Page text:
The Belfast Telegraph offers no voice from the Catholic hierarchy who might care to dispute the suggestion that the Church is packed with closeted gay clergy and led by hypocrites who practice an Irish form of “don’t ask don’t tell”. The tone of this article is one of outrage tinged with disgust. Though it does not descend to the level of overt sectarian nastiness, there is nonetheless a disquieting undercurrent to the report.
Compared to the Huffington Post, it also falls short as journalism. The Huffington Post story opens with:
When sociologist and former seminarian Dr. John Weafer started looking for studies on the personal lives of Catholic priests there were only a few. Those that did exist only began to approach what the researcher imagined was a much richer and more complex story beneath the surface. Weafer took matters into his own hands by embarking on an in-depth study on Irish priests, using contacts he had from his seminary days nearly 30 years ago. The resulting book, Thirty-Three Good Men: Celibacy, Obedience and Identity, explores the personal lives of a range of priests, often going into what Weafer called “graphic detail” about romantic relationships, abuse allegations and daily struggles with clerical life.
It, too, focuses its attention on Fr. L., but it does not stop once his story is told. It asks questions of the author, Dr. Weafer, and includes quotes from the archbishop of Dublin who concedes that struggles with celibacy are among the challenges facing Catholic clergy.
Dublin Archbishop Diarmuid Martin addressed the subject in a recent interview with Irish Independent. When asked if he had read Weafer’s book, Martin said he had not but acknowledged that celibacy is a challenge for many. “I know what is going on with my priests. I know good priests and I know priests who struggle – I support all of them. I don’t think if people fail that you abolish celibacy.”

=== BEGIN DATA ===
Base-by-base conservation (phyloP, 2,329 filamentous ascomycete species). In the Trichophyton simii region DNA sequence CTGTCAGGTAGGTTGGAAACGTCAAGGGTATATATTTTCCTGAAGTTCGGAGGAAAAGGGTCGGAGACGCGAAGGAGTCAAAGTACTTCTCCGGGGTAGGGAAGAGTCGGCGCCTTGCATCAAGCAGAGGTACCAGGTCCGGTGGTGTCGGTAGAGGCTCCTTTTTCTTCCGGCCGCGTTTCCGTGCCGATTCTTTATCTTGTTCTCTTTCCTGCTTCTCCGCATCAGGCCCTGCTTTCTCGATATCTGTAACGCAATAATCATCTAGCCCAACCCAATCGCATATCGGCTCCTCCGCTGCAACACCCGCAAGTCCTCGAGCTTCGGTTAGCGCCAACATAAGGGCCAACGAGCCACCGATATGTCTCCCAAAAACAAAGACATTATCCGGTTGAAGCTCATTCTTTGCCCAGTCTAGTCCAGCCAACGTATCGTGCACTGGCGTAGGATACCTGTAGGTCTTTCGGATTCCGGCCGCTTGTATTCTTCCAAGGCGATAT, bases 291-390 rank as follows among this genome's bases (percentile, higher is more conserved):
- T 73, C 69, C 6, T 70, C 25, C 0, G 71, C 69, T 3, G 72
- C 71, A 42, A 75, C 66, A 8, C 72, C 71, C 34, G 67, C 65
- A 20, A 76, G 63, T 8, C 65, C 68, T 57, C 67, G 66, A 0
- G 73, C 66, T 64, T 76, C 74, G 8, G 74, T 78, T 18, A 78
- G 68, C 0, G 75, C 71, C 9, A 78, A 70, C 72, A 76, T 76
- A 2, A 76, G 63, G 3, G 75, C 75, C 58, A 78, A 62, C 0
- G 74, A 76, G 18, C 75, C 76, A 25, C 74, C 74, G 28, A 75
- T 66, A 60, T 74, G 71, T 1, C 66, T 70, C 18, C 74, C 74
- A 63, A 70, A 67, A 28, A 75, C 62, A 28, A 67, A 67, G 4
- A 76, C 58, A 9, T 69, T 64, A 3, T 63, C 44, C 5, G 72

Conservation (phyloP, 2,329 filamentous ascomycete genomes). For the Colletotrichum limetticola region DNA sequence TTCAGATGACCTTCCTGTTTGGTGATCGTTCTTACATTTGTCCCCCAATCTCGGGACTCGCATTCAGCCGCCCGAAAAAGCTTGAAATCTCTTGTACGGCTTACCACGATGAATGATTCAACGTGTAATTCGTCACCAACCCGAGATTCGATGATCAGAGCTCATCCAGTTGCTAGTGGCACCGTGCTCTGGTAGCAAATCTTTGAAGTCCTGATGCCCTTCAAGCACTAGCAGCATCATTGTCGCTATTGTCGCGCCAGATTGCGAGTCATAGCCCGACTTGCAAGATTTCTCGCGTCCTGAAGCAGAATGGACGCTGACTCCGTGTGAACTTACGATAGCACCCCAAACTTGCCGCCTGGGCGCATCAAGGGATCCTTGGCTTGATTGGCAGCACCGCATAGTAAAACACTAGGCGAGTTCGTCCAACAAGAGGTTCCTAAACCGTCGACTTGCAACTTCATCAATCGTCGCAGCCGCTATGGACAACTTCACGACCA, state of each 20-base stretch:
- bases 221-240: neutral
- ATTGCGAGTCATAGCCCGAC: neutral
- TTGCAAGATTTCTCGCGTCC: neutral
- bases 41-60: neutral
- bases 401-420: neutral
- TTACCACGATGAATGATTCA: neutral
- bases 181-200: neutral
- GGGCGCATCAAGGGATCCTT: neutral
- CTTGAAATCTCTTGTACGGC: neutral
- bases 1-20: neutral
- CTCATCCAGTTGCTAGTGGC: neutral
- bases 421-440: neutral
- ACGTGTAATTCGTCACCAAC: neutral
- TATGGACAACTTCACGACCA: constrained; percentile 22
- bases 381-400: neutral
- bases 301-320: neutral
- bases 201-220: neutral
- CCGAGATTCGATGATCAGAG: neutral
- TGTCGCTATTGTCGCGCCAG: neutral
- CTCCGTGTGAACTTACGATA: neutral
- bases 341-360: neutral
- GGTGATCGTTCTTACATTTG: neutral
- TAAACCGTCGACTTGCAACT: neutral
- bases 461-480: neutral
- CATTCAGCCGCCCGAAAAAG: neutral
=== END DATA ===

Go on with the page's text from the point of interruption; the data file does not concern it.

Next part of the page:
By asking Dr. Weafer questions, the Huffington Post puts this story into context. Not all Catholic clergy are closeted homosexuals, nor is sex the first topic of conversation among priests.
Of the 33 interviews Weafer conducted, all of which he said lasted for more than an hour, not all of them touched on issues of sexuality. Some of the priests discussed their experience in gay or straight relationships, but others discussed challenges beyond celibacy, delving into disputes with bishops, false allegations of abuse and the struggle of working long past retirement age. “They wanted to get across a message ‘this is what my life is like as a priest,'” Weafer said. “They’ve been called by God, and they live out their lives in ways they see fit. They’re very much human beings.”
In reporting on the release of a controversial book, the Huffington Post has done a better job. It offers the same facts as the Belfast Telegraph, but offers context and avoids shrillness and cant. Well done, Huffington Post.
First printed by The Media Project.